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Everett Bobbylee Quinn

Judge dismisses case of father accused of killing baby

Published: Thursday, Jan. 30, 2014 - 10:29 pm
Last Modified: Friday, Jan. 31, 2014 - 6:45 am

A man who spent 3 1/2 years in jail charged with murder in the death of his 4-month-old son has been released from custody after prosecutors asked a judge to dismiss the case because of insufficient evidence.

Sacramento Superior Court Judge John P. Winn went along with the recommendation and dismissed the case against Everett Bobbylee Quinn, now 24, on Jan. 14. The DA’s office sought the dismissal when two doctors whose medical opinions led to the charges changed their minds.

Quinn was arrested about a year after the death of his son, Heratio Wysinger, and had been held without bail in the downtown jail. Quinn and his girlfriend called 911 on May 19, 2009, to report that their son was vomiting blood in their Mack Road apartment and had become non-responsive.

Initially taken to Methodist Hospital of Sacramento, then to UC Davis Medical Center, the infant was transferred to Kaiser Permanente Roseville Medical Center, due to insurance reasons, according to testimony at Quinn’s preliminary hearing. Heratio died at Kaiser Roseville on July 27, 2009. The Placer County coroner, Dr. Donald Henrikson, ruled that the boy died of brain disease brought on by blunt force impact and rotational injuries, which are associated with shaken baby syndrome.

Quinn could not be reached Thursday, and his attorney, Michael G. Bowman, who has since been appointed as a local judge, declined to comment.

Deputy District Attorney Donell Slivka provided a statement she read to the court the day of the dismissal that explained her office’s decision to ask that the case be dropped.

Slivka’s statement said prosecutors filed the case “based on the opinion of medical experts that the victim had suffered acute traumatic abuse at the hands of another.” Sacramento police determined that Quinn was the little boy’s caregiver at the time of his fatal injuries, “and based on the medical evidence presented, was responsible for inflicting the injuries,” the statement said.

According to Slivka, the physician who initially treated the boy when he was brought to the hospital “found he had suffered traumatic abuse.” Asked to review his records by defense attorney Bowman, the original treating doctor “changed his opinion as to the existence or timing of some of the injuries suffered by the victim,” the statement said.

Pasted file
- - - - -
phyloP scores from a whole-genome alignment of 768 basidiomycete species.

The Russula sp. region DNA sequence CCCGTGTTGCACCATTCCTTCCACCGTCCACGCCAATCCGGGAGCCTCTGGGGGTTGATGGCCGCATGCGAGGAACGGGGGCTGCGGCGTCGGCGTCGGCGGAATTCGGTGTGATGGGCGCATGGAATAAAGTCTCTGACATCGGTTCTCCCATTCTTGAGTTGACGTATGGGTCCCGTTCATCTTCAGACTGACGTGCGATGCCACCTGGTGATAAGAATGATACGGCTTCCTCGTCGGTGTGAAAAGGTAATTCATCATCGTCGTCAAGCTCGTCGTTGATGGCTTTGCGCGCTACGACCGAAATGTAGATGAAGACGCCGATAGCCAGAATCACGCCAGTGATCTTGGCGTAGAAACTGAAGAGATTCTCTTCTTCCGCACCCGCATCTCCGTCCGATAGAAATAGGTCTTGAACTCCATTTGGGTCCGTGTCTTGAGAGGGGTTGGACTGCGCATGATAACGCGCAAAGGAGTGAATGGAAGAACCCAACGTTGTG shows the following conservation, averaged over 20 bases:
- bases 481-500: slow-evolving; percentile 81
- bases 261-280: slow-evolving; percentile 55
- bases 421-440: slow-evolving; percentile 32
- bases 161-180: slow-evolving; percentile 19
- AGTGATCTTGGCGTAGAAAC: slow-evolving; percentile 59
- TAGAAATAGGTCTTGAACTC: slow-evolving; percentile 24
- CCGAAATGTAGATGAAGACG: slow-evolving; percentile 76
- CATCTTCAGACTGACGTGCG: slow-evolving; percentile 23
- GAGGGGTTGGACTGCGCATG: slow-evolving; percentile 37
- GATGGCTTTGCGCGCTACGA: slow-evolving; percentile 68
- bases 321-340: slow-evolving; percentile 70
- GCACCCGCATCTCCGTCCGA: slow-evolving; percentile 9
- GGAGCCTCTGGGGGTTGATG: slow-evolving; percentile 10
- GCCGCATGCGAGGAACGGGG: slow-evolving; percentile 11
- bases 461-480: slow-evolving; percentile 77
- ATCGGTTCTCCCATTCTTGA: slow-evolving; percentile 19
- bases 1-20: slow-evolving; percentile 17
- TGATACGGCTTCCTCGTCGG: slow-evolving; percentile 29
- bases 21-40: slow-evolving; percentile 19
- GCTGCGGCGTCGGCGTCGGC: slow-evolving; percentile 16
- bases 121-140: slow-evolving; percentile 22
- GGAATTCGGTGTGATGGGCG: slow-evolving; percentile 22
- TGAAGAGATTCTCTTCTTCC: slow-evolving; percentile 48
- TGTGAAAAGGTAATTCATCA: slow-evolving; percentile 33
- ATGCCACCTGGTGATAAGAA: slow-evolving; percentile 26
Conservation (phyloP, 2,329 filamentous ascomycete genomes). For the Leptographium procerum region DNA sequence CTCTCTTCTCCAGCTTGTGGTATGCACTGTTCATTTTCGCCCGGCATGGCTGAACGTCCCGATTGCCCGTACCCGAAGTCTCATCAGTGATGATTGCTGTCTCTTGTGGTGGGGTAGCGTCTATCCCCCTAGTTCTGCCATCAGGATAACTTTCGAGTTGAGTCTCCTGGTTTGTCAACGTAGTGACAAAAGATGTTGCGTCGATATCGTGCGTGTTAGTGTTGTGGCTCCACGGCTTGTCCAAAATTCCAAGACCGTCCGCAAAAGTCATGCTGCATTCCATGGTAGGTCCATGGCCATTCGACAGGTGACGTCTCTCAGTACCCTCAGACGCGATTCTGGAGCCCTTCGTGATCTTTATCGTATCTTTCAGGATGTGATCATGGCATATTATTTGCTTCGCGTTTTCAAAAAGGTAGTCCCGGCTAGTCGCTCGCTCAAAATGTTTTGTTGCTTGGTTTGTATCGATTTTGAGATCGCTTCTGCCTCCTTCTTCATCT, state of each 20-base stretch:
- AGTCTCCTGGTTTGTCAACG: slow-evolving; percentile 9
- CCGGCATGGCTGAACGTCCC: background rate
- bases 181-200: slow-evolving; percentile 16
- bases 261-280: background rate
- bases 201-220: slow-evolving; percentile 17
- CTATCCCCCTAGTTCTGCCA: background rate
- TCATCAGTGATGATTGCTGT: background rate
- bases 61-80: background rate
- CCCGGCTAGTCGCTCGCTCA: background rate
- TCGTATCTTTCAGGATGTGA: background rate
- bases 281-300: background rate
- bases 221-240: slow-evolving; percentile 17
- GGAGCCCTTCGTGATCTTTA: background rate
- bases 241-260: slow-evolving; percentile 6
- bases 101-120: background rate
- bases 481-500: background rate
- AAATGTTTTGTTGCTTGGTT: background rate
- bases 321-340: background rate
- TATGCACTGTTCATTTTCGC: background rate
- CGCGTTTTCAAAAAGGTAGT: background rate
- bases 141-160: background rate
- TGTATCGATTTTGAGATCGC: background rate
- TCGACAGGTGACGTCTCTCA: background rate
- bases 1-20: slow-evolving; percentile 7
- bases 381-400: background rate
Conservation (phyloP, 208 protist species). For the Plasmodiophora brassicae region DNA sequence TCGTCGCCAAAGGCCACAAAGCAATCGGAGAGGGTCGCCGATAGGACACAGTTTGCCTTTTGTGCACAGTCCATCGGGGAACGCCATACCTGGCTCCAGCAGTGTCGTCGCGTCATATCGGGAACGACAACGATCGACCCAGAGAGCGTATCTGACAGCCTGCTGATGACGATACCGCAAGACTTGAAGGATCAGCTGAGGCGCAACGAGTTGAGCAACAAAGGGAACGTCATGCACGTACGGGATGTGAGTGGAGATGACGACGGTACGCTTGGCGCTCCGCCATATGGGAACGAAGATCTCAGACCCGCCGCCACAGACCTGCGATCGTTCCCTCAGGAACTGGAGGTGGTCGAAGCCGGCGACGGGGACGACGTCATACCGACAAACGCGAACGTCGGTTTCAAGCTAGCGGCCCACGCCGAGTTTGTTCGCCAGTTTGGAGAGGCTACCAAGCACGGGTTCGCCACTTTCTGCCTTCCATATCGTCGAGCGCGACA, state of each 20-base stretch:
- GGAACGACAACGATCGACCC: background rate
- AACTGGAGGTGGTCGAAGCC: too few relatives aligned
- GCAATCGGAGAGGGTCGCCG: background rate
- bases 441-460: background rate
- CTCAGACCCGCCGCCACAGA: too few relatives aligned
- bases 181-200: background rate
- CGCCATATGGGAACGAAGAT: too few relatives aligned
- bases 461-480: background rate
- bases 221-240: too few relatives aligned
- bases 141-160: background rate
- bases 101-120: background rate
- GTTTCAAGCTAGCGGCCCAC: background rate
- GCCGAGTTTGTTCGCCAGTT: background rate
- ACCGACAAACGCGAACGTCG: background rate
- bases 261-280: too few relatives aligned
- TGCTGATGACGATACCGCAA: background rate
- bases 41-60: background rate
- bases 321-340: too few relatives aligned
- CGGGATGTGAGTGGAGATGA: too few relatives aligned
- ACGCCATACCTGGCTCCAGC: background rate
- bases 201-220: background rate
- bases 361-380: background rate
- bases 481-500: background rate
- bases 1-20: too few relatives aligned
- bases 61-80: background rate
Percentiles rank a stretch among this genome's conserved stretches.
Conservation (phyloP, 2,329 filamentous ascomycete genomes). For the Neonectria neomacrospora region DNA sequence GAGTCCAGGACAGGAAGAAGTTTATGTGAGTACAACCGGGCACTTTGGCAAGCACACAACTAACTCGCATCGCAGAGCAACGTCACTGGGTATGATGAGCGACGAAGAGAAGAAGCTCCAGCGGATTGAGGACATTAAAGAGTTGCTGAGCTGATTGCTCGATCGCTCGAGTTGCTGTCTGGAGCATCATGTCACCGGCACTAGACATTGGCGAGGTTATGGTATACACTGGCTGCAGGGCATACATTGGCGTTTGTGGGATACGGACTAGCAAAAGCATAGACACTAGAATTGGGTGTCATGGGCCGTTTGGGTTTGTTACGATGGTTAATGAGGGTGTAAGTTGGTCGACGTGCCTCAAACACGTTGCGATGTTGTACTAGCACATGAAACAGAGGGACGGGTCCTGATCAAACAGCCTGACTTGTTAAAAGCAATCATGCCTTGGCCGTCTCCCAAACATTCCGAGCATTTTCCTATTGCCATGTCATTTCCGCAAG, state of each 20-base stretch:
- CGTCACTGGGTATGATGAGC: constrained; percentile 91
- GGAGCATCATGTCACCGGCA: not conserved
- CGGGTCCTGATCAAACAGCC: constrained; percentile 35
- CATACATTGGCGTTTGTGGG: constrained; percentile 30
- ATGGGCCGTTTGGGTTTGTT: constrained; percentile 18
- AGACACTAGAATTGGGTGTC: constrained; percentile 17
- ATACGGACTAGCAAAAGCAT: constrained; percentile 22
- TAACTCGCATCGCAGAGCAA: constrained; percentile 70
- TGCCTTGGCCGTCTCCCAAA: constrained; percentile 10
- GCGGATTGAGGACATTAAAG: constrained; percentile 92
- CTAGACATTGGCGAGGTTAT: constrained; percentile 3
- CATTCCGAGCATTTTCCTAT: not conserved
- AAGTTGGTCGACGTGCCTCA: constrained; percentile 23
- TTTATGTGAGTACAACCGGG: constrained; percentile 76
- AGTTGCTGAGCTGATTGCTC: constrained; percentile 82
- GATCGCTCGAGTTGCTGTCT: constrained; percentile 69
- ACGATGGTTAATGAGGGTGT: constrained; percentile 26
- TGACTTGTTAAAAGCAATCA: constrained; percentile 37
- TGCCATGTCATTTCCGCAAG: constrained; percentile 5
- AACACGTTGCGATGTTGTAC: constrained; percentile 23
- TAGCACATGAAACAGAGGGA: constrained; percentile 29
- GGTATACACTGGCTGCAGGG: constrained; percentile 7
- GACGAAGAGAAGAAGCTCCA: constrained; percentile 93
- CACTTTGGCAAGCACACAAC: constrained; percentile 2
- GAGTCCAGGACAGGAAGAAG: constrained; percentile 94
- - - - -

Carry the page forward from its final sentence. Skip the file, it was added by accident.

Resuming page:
The doctor “expressed a doubt as to whether the injuries were abusive trauma or caused by some type of disease and opined that the injuries to the victim were not acute,” Slivka told the court.

Prosecutors then sought “a further expert review,” Slivka said.

At Quinn’s Sept. 2, 2011, preliminary hearing, UC Davis neuropathologist Dr. Claudia Greco, who examined the baby’s brain after the death, testified that “this previously healthy child or infant had something devastating and catastrophic happen.”

In the later review of the records requested by the DA’s Office, Greco still believed the baby had suffered traumatic abuse. “However,” Slivka said in court, “she no longer believes the abuse was acute, that is, inflicted immediately before the victim was admitted to the hospital. Instead, her opinion is that the injuries most likely occurred two to three weeks before he was taken to the hospital.”

“Based on this evidence, it is the people’s position that we can establish that the victim died at the hands of another but there is insufficient evidence to prove beyond a reasonable doubt that the defendant was the person who inflicted the injuries,” Slivka said. “Therefore, the people are asking to dismiss the case at this time based on insufficient evidence.”

Also at the preliminary hearing, Bowman elicited testimony in his cross-examination of Henrikson that X-rays of the boy did not reveal any fractures. Henrikson, who examined the body two months after the parents’ 911 call, said it was the evidence of a hairline fracture that led to his determination that Heratio died as a result of blunt force impact. The doctor testified such fractures “are not always detected by X-ray.”

The boy also suffered from brain and retinal hemorrhaging, Henrikson testified. Bowman questioned whether bleeding could have been caused by medical procedures undertaken three days after the boy was taken to the hospital to drain fluid from his brain.

“Sure,” the doctor testified, “if it was inexpertly done.”

Bowman, in his questioning of Henrikson, quoted a report from a treating physician at Kaiser Roseville that said there was no evidence of trauma or shaking. Henrikson said he disagreed with the assessment because the injuries sustained by the boy are ones “we normally see in abusive head injury.”

Quinn told Sacramento police shortly after the baby was taken to the hospital that he had been feeding Heratio from a bottle when the boy vomited up the blood. Quinn said he laid the baby down and yelled to his girlfriend to call 911, police Detective Jason Kirtlan testified.

Kirtlan said Quinn’s story stayed consistent when detectives interviewed him again after the death.


Call The Bee’s Andy Furillo, (916) 321-1141. Follow him on Twitter @andyfurillo.

Read more articles by Andy Furillo



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